A study by psychologists and urologists has found that factors affecting erectile function after prostatectomy have much the same impact after other prostate cancer treatments.
Chicago-It has been reasonably well established that vascular risk factors such as diabetes and coronary artery disease have a significant impact on erectile dysfunction before and after radical prostatectomy, but little is known about how those factors might affect patients undergoing radiation therapy for prostate cancer.
A study by psychologists and urologists at Memorial Sloan-Kettering Cancer Center helps correct that omission by showing that the factors affecting erectile function after prostatectomy have much the same impact after brachytherapy, external beam therapy, or a combination of the two. Specifically, the study concludes that each vascular risk factor that is present prior to surgery is likely to decrease International Index of Erectile Function–Erectile Function Domain (IIEF–ED) scores by 1.3 points at 24 months post-treatment.
"We wanted to look at this because it has been established that vascular diseases are associated with erectile dysfunction in non-cancer populations, but from a research perspective, that connection was never made in men after radiation treatment for prostate cancer," Christian J. Nelson, PhD, assistant attending psychologist in the Memorial Sloan-Kettering department of psychiatry and behavioral sciences, told Urology Times.
Vascular risk factors mentioned in Dr. Nelson's presentation at the AUA annual meeting were hypertension, hypercholesterolemia, diabetes mellitus, coronary artery disease, and smoking.
The study population comprised 119 patients with an average age of 67±7 years at the time of their radiation treatment for localized prostate cancer. Of these men, 56 underwent brachytherapy at a median dose of 144 Gy and 58 received external beam treatments at an average dose of 86 Gy. Five men underwent combined therapy.
Sexual function status was assessed with IIEF–ED questionnaires administered at baseline and at various post-treatment intervals. Researchers excluded patients who were receiving androgen deprivation therapy. Vascular morbidities reported by the patients included hypertension, hypercholesterolemia, diabetes mellitus, coronary artery disease, and a history of smoking. The factor most frequently seen was hypertension, present in 37% of the men. Hypercholesterolemia was present in 30%, followed by coronary artery disease in 12%, diabetes mellitus in 9%, and cigarette smoking in 9%.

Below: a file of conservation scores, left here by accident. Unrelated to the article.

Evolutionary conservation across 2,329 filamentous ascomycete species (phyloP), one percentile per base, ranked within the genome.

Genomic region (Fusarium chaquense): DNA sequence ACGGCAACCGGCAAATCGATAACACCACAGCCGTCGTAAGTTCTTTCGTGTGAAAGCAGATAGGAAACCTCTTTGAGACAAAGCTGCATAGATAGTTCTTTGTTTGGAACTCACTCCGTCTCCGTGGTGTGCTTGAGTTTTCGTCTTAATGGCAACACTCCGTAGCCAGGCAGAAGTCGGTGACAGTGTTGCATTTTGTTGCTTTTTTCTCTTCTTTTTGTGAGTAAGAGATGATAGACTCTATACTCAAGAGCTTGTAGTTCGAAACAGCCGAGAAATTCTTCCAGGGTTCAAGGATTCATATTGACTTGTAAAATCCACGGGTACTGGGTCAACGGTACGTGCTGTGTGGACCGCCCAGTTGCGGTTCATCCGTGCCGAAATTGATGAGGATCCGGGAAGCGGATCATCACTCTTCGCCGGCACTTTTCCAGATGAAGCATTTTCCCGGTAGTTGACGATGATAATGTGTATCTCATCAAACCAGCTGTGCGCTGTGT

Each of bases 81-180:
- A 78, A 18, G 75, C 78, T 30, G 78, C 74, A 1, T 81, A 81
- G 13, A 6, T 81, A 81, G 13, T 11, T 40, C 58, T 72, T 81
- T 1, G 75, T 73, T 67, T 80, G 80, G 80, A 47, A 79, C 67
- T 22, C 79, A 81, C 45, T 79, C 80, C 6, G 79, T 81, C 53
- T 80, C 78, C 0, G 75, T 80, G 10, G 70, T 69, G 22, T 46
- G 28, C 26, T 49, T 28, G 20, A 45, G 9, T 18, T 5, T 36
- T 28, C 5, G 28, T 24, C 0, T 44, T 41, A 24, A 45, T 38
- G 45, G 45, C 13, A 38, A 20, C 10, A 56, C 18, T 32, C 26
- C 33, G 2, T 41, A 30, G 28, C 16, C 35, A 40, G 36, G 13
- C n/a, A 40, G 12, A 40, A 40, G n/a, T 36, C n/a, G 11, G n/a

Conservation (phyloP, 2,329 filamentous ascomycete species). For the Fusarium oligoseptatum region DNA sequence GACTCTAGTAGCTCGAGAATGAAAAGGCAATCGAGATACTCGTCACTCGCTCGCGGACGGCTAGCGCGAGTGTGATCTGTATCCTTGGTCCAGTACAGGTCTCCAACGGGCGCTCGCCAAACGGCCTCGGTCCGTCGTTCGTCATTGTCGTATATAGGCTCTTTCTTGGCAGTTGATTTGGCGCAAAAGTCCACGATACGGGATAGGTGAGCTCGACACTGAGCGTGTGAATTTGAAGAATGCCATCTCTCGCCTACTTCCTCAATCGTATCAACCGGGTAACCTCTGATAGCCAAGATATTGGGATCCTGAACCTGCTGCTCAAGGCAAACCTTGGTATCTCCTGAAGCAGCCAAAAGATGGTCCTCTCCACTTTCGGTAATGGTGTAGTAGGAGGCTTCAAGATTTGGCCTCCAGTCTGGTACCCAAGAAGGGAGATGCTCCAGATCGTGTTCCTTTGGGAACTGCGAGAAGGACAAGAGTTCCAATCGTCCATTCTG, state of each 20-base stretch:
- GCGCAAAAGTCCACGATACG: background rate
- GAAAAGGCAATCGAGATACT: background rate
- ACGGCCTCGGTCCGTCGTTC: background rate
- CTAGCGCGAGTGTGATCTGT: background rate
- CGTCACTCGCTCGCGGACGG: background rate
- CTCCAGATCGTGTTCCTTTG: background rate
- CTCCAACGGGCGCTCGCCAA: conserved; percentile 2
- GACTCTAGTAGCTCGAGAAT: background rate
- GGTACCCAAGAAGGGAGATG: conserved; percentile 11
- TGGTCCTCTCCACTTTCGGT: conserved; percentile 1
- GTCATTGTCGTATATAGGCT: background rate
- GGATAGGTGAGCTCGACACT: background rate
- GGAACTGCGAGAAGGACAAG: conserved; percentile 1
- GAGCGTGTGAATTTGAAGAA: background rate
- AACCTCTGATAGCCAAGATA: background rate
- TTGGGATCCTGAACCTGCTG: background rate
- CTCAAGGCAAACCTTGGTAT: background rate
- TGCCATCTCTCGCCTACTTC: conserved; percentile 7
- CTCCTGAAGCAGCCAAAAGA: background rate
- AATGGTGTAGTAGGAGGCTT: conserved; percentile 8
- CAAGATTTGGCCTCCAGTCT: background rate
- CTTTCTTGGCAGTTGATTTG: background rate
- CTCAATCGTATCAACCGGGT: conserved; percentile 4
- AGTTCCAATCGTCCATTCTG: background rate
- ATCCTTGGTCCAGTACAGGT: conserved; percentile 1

Dr. Nelson noted that these percentages were representative of men in this age group and that the presence of one or more of these diseases might be considered an indication for radiation therapy, rather than surgical intervention.
Patients then were divided into two groups: those with one risk factor (90 men) and those with two or more risk factors (29 men).
Researchers noted a trend toward a difference between the number of vascular risk factors and erectile function scores at baseline. Those men with one risk factor showed an IIEF–ED score of 23.7 compared to those with two or more risk factors, who had an average score of 20.3 (p=.06). This trend grew to a significant difference between the two groups at 24 months, when men presenting with one risk factor attained an IIEF–ED score of 19.2 and those with two or more risk factors had a score of 14.2 (p<.01). Baseline IIEF–ED scores appeared to be the strongest predictor of erectile function outcomes, followed by the number of risk factors and the patient's age.
Dr. Nelson acknowledged the study's weaknesses. The risk factors were self-reported and, given the character of the treatment, more accurate follow-up data might be obtained at 36 months. In addition, a larger study might elucidate the impact of risk factors, perhaps specific risk factors, more clearly. Nevertheless, Dr. Nelson said, the study provided information that would be valuable in counseling patients who are contemplating radiation therapy.